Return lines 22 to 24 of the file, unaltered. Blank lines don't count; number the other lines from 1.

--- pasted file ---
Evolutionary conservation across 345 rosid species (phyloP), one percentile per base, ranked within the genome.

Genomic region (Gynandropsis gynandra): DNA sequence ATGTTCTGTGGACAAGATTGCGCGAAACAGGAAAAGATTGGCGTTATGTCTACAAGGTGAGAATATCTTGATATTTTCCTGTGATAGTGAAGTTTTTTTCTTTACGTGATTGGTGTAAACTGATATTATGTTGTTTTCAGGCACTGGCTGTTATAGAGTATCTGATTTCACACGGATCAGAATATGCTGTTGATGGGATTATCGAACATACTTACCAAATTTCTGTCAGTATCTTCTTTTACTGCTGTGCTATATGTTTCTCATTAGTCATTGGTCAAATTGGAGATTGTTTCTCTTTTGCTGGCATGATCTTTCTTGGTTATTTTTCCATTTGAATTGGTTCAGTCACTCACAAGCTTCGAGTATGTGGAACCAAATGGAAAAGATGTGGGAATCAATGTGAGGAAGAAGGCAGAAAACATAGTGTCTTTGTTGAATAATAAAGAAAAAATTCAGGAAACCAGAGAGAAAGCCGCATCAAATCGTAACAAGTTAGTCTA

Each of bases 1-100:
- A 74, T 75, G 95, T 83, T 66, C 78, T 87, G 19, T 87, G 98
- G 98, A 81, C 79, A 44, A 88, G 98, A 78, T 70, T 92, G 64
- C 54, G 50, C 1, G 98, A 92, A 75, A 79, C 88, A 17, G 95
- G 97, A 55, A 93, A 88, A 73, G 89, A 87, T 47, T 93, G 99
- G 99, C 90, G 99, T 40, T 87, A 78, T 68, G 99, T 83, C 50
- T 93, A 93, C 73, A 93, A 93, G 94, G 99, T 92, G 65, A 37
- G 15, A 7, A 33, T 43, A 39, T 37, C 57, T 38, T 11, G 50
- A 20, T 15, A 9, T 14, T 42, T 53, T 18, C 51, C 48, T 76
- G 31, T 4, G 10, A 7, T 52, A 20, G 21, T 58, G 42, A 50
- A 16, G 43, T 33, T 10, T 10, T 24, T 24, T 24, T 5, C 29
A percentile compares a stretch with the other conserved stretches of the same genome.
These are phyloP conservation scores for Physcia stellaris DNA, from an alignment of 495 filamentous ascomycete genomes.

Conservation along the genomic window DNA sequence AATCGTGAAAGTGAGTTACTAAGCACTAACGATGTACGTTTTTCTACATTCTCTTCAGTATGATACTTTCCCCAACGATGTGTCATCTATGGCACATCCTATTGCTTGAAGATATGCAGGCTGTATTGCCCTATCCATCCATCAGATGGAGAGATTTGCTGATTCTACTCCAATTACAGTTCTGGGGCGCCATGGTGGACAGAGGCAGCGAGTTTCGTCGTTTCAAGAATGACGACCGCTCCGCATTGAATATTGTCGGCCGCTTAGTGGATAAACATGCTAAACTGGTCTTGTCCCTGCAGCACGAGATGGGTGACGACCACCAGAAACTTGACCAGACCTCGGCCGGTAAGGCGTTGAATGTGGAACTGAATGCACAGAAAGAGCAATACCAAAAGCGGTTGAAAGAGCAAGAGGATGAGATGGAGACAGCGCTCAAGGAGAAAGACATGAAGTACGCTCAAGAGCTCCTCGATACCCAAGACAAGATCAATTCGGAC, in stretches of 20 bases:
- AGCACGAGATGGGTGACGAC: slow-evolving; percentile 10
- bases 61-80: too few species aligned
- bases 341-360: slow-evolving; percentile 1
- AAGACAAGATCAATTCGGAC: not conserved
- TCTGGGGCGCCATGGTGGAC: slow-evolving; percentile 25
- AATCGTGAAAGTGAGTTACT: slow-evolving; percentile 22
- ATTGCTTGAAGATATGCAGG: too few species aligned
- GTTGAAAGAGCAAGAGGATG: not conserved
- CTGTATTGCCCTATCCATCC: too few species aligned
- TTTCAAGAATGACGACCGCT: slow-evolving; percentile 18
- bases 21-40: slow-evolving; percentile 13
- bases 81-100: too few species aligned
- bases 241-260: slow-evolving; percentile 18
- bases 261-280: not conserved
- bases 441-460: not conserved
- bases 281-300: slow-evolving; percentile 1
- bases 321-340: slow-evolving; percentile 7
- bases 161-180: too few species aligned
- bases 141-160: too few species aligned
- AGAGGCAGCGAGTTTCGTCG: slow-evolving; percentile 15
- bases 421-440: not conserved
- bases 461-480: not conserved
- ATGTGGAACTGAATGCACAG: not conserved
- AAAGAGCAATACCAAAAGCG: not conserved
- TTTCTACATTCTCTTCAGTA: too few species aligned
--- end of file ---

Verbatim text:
- AATCGTGAAAGTGAGTTACT: slow-evolving; percentile 22
- ATTGCTTGAAGATATGCAGG: too few species aligned
- GTTGAAAGAGCAAGAGGATG: not conserved